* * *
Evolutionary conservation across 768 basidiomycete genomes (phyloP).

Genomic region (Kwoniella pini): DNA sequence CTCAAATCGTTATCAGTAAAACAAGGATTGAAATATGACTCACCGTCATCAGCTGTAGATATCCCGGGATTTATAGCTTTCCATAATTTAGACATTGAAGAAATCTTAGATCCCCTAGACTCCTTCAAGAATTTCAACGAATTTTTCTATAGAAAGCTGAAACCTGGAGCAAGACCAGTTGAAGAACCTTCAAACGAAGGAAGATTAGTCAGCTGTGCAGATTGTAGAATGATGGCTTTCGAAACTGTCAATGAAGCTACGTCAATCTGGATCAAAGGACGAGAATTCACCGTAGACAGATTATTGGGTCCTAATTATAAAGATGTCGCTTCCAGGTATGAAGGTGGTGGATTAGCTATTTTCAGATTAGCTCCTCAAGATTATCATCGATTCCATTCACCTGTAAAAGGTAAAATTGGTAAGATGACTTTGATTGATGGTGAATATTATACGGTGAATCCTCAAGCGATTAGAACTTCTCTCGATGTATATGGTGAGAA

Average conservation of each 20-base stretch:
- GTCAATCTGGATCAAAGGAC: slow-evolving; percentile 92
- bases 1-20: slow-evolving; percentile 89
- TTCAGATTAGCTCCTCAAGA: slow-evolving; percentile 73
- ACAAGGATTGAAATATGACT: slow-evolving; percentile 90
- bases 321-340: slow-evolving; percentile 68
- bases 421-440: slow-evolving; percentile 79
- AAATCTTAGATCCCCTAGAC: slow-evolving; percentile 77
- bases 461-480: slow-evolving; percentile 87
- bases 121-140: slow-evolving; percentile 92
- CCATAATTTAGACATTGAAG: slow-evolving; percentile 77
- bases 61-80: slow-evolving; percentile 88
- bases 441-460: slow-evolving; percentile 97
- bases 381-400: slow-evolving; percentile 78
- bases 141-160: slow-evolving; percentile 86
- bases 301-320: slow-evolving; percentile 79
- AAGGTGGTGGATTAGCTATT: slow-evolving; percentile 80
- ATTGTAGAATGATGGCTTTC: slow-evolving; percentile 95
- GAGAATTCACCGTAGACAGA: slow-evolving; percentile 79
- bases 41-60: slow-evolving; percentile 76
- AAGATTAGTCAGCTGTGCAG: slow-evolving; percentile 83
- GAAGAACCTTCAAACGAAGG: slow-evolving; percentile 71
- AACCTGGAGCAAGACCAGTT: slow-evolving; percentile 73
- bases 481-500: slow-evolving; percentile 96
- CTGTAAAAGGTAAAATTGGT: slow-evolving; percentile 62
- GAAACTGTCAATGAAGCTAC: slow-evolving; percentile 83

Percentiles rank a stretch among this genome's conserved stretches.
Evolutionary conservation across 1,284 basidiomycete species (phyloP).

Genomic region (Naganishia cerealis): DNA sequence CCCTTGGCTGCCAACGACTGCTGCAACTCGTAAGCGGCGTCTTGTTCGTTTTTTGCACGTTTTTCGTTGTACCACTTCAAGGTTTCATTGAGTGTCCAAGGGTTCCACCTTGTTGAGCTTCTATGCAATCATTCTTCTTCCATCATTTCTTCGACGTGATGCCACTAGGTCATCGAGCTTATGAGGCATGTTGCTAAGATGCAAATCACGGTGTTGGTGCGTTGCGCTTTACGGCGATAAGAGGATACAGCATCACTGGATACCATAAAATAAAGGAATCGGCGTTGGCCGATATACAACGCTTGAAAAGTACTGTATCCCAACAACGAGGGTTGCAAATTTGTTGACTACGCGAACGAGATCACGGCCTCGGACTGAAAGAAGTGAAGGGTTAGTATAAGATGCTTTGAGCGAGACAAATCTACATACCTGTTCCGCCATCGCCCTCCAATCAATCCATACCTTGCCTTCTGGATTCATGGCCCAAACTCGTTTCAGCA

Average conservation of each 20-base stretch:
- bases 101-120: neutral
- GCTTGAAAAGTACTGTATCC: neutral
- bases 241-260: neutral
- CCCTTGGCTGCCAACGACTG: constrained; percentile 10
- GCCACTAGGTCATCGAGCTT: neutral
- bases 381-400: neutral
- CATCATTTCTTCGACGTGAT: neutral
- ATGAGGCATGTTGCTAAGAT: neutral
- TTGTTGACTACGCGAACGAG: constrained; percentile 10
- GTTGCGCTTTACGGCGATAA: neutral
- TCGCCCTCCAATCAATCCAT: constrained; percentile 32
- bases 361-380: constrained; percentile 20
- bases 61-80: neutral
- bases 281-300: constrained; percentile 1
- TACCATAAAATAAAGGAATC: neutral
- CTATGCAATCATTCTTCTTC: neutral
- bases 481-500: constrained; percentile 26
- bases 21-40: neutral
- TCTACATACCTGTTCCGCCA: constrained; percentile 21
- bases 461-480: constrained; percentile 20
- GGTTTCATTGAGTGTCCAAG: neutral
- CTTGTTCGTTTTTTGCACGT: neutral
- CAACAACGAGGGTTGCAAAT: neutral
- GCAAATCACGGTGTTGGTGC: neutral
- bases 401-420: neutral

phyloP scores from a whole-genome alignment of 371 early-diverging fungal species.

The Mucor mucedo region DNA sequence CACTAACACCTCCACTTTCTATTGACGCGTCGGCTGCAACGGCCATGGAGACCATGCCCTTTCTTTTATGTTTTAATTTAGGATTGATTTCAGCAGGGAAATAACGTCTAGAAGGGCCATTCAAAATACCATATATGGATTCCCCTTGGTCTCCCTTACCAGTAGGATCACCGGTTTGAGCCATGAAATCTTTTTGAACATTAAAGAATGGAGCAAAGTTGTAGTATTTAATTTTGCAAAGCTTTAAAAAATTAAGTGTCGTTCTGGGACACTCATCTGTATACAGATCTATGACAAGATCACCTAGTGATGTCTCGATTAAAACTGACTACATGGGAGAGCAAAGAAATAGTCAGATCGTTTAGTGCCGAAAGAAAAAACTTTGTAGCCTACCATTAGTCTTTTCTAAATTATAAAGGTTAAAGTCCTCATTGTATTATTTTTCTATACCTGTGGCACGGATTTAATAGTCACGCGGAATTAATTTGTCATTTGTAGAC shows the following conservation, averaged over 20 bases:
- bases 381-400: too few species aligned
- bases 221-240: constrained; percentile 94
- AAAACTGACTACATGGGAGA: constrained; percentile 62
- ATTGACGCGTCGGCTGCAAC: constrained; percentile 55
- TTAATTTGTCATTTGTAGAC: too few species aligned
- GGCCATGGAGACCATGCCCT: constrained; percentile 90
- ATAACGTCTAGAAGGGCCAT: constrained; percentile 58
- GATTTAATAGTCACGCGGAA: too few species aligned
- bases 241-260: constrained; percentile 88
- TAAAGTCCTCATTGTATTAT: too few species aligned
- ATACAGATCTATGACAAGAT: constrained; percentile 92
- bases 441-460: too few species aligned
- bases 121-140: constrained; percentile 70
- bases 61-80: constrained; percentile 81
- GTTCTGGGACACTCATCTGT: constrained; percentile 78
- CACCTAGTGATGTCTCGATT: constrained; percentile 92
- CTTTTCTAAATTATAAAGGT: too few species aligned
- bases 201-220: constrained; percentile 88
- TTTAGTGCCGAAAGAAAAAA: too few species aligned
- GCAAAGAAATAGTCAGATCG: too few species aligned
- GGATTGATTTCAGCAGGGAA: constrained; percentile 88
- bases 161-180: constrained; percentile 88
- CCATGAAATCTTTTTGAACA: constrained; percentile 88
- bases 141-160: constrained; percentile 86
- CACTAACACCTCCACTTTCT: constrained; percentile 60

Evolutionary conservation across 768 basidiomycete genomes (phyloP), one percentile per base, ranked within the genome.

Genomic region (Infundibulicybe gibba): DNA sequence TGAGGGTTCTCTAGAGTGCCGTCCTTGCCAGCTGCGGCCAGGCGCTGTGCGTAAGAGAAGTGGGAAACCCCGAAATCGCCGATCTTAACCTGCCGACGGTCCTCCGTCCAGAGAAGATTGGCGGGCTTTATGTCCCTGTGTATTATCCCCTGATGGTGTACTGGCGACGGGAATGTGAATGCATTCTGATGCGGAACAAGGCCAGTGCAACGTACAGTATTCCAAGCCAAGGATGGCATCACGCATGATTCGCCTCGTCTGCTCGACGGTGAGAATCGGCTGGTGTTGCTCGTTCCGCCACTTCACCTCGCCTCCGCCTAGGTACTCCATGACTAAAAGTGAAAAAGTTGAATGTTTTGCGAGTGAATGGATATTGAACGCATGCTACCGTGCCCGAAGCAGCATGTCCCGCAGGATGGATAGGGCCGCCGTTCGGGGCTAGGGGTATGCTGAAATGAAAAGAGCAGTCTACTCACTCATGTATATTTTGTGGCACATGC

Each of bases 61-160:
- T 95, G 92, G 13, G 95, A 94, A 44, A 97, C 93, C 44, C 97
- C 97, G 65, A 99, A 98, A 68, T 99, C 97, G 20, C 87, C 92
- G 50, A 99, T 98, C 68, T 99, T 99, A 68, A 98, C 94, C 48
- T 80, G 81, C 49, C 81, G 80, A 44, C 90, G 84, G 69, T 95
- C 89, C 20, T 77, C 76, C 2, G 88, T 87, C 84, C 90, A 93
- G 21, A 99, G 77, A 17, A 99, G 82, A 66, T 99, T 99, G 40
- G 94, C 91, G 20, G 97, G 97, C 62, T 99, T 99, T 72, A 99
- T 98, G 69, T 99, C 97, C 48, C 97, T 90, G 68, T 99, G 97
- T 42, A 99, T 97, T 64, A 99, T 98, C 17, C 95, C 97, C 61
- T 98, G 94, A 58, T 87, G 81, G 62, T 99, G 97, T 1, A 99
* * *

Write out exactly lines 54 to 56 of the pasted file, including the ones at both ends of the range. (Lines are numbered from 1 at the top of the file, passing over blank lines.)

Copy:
- CTTGTTCGTTTTTTGCACGT: neutral
- CAACAACGAGGGTTGCAAAT: neutral
- GCAAATCACGGTGTTGGTGC: neutral